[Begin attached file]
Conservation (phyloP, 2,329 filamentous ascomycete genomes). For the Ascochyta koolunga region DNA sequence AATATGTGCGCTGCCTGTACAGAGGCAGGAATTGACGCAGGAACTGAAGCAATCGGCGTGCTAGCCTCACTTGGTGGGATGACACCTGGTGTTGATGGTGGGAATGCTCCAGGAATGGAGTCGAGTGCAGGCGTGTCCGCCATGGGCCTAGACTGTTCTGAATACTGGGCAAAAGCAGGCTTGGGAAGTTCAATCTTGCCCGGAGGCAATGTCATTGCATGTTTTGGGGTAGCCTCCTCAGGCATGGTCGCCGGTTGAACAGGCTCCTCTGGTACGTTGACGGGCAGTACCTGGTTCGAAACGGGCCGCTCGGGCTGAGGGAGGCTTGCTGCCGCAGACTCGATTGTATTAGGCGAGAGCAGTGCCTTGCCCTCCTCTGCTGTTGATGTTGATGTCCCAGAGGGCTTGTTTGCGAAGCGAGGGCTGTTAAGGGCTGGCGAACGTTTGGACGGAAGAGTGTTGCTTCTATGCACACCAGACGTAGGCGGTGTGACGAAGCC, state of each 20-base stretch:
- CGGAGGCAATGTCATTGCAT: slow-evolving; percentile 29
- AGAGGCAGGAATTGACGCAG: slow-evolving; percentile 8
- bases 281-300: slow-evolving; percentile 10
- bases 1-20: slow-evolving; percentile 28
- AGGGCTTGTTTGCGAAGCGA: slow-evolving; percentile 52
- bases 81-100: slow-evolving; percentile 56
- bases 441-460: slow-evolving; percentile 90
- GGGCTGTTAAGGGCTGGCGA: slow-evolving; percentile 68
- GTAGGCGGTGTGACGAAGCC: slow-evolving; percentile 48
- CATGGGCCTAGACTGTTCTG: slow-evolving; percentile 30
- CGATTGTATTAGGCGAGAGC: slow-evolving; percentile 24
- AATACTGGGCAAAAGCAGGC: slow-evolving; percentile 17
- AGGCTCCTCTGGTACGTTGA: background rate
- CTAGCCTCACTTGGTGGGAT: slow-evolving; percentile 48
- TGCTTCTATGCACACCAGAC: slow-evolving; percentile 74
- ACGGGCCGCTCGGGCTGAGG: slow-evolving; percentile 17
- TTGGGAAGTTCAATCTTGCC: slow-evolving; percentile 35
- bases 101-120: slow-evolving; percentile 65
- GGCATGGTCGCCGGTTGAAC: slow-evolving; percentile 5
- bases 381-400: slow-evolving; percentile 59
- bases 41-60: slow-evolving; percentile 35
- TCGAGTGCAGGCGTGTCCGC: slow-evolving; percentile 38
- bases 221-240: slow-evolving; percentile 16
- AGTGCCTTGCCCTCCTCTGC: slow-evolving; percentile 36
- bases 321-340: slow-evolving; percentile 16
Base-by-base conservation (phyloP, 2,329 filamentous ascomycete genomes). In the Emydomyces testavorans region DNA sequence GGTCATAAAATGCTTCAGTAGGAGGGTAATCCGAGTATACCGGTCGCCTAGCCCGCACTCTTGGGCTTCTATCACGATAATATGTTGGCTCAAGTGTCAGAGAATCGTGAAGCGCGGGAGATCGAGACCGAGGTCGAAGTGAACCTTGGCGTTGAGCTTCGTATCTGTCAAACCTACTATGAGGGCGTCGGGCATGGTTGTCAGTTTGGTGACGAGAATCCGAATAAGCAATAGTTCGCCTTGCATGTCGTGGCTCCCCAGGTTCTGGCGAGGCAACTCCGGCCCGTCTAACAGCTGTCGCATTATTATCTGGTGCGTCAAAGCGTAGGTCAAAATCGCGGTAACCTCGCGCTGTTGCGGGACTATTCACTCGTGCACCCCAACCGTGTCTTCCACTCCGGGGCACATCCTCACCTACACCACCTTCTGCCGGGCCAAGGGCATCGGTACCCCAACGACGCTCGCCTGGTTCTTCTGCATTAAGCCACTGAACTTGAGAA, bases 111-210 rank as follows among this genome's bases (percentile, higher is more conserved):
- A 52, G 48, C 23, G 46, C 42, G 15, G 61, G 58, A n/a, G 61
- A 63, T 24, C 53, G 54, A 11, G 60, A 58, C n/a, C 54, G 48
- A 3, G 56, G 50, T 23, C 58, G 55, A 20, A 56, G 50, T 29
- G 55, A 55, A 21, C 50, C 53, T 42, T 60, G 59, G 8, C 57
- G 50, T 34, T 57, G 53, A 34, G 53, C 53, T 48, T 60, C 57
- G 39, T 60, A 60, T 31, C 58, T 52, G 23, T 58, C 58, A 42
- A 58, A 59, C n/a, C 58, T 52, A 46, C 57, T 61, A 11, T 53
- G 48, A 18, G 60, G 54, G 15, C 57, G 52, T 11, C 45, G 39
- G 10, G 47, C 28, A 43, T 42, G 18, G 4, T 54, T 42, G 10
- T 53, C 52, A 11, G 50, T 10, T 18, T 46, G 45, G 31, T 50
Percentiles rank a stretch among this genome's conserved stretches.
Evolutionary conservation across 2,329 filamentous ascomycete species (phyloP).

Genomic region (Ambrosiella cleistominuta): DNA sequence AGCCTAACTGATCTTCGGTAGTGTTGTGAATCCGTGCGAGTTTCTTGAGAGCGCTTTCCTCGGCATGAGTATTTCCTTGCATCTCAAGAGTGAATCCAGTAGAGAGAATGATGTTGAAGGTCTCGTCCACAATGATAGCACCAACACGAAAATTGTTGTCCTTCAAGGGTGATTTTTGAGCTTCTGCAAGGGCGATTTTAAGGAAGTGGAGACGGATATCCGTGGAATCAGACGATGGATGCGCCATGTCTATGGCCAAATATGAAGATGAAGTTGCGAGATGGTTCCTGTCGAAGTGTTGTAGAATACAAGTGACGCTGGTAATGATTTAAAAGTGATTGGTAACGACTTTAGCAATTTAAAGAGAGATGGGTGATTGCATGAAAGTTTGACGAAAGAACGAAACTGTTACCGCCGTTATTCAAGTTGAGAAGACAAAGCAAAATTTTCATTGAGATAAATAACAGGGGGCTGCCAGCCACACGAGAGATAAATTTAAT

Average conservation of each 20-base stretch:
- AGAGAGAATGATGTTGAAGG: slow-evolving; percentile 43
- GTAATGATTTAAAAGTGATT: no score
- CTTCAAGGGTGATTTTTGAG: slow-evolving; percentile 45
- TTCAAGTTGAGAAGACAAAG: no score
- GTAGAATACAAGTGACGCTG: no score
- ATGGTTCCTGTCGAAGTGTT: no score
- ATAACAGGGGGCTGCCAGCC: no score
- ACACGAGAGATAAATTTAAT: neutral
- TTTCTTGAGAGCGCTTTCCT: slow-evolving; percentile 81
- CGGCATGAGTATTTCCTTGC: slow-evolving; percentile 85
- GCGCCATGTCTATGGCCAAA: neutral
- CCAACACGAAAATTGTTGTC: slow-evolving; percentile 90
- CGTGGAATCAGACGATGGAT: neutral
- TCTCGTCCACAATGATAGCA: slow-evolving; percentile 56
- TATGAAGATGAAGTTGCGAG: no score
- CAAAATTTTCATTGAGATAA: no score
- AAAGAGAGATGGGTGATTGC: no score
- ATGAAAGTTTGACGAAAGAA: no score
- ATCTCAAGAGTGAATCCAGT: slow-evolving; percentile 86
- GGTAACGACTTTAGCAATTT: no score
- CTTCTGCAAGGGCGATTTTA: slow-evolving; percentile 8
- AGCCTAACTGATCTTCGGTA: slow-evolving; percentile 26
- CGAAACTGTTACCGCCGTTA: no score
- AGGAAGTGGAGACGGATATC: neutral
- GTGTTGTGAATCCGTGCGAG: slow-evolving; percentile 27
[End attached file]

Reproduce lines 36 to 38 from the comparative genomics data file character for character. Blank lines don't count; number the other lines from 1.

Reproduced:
- G 10, G 47, C 28, A 43, T 42, G 18, G 4, T 54, T 42, G 10
- T 53, C 52, A 11, G 50, T 10, T 18, T 46, G 45, G 31, T 50
Percentiles rank a stretch among this genome's conserved stretches.